Minister of Sport and Recreation Fikile Mbalula says there are no short cuts nor divine solutions to achieve transformation goals. Picture: Muzi Ntombela
Minister of Sport and Recreation Fikile Mbalula says there are no short cuts nor divine solutions to achieve transformation goals. Picture: Muzi Ntombela

Meyer’s Boks are old crocks

By ZENZILE KHOISAN Time of article published Aug 30, 2015

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Cape Town – Old crock Boks! That is Cosatu’s verdict on the squad announced to represent SA at the Rugby World Cup in October.

While Cosatu said the squad was the “most representative team that has ever been elected” and “a victory for workers and a victory for transformation in rugby in South Africa”, it also said it was “sad that it takes pressure to get the Saru to do the right thing for the country in respect of the rugby team”.

It went on to say it was concerned about the white players in the 31-man squad. “The Boere Mafia insist on putting their old crocks into the team, when there are clearly better black and white players outside the team, who are much better.”

The 31-man squad was announced in Durban on Friday night. Its players of colour include Trevor Nyakane, Siya Kolisi, Rudy Paige, Zane Kirchner, JP Pietersen, Bryan Habana, Lwazi Mvovo and Damian de Allende.

Some commentators have included Tendai Mtawarira in this grouping, although he is not South African-born.

In recent weeks, there has also been running debate in some media about De Allende’s race, but latest reports on the subject have named him as a player of colour.

Saru deputy president Mark Alexander, who presided over the squad announcement, said that the squad had met their transformation requirements, as agreed on by government and the South African Sports Confederation and Olympic Committee (Sascoc), a few weeks ago.

The basic requirement was 30 percent players of colour, which constitutes nine out of the 31-man squad. “We are happy with where we are with our transformation initiative,” said Alexander.

“We signed an agreement with the government and Sascoc. There are six dimensions (in the agreement), and performance is one of them. We checked our barometer and we are 92 percent on track. We (SA rugby) could do better but we are happy where we are right now.”

Minister of Sport and Recreation Fikile Mbalula, in a detailed statement, said on Saturday that “there are no short cuts... nor magical or divine solutions to achieve transformation goals”.

He also expressed his concern over “the recent poor performance of our national rugby men’s team, the Springboks, and concerns based on the poor demographic representation in the composition of the team.”

He said he had noted that sentiments about Bok coach Heyneke Meyer’s perceived failures were a “legitimate public outcry based on the non-selection and denial of game time for deserving black players”.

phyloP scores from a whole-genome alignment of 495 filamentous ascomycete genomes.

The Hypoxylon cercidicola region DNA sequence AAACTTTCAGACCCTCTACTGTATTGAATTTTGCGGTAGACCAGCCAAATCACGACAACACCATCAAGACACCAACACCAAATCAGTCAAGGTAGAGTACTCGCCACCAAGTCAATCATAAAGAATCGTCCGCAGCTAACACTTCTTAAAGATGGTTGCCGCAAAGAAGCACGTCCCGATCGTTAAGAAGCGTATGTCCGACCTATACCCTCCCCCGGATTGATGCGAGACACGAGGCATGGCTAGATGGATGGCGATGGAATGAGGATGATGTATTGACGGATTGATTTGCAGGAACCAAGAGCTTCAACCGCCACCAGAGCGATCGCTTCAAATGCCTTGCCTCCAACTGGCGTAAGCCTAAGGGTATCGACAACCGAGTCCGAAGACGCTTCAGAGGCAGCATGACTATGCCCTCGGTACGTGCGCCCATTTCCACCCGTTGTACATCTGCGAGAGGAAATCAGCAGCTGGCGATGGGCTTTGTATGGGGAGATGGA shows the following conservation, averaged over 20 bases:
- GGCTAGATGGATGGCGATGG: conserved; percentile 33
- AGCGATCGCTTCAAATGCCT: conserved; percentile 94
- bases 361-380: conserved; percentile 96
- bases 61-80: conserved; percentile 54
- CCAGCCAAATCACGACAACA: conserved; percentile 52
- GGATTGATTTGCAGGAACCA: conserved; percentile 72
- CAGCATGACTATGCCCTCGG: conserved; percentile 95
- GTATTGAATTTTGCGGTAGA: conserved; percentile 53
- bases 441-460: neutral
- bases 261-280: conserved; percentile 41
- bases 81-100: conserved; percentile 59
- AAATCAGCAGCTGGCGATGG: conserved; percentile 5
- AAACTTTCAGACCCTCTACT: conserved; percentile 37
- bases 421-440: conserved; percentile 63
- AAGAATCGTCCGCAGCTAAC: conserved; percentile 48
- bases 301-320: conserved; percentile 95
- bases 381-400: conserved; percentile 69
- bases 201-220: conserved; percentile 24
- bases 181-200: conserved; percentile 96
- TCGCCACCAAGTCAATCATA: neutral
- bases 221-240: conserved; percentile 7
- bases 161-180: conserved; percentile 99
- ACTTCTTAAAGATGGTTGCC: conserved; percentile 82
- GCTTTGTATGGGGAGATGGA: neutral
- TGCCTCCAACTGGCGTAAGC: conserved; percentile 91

The minister reminded “all South Africans that we are delivering sport under conditions that were not chosen by ourselves. We have accepted these objective and subjective conditions under which we had to operate to change the sporting landscape.

“We realised earlier that there are no short cuts nor magical divine solutions to achieve transformation goals. It is in this ever present challenge to transform the major sporting codes that policies with specific consequences had been developed”, which, the minister noted in his statement, could bring severe consequences for non-compliance.

These consequences included “suspending or withdrawal of the government’s funding to the South African Rugby Union (Saru), withdrawal of the government’s recognition of Saru as a national federation and revoking Saru’s authority to host and bid for major international rugby tournaments.


The DA added its voice to the debate on the selections.

Darren Bergman, DA spokesman on sport, said that the key issue was “about trying to get balance”.

“We want a balance of competitiveness and a team that looks transformed, but we believed that all of the players who have been selected for the team are there on merit.”

He cautioned against creating divisions among players: “We must be careful not to create two classes of players, those who are in the team as quota players, and those who were selected on merit.”

Former Boks, like Corné Krige, who have shone on the big stage before, also brought their perspectives to the debate.

“I think it’s a good squad, there are a couple of surprises – it’s a surprise that Rudy Paige is there in Cobus Reinach’s place, and also that Heinrich Brüssow and Marcell Coetzee aren’t there.

“But it’s understandable that Heyneke had to look at a certain quota. I believe that Siya Kolisi should have got a chance a long time ago and I’m looking forward to seeing him play at the World Cup.

“Ex-coaches have thrown all the stones they can at the current Bok coach, and everybody has criticised him, and that must go out the window now and everyone must get behind the team. They’ll need all the support they can get,” Krige said. – Additional reporting by Herman Gibbs/ANA

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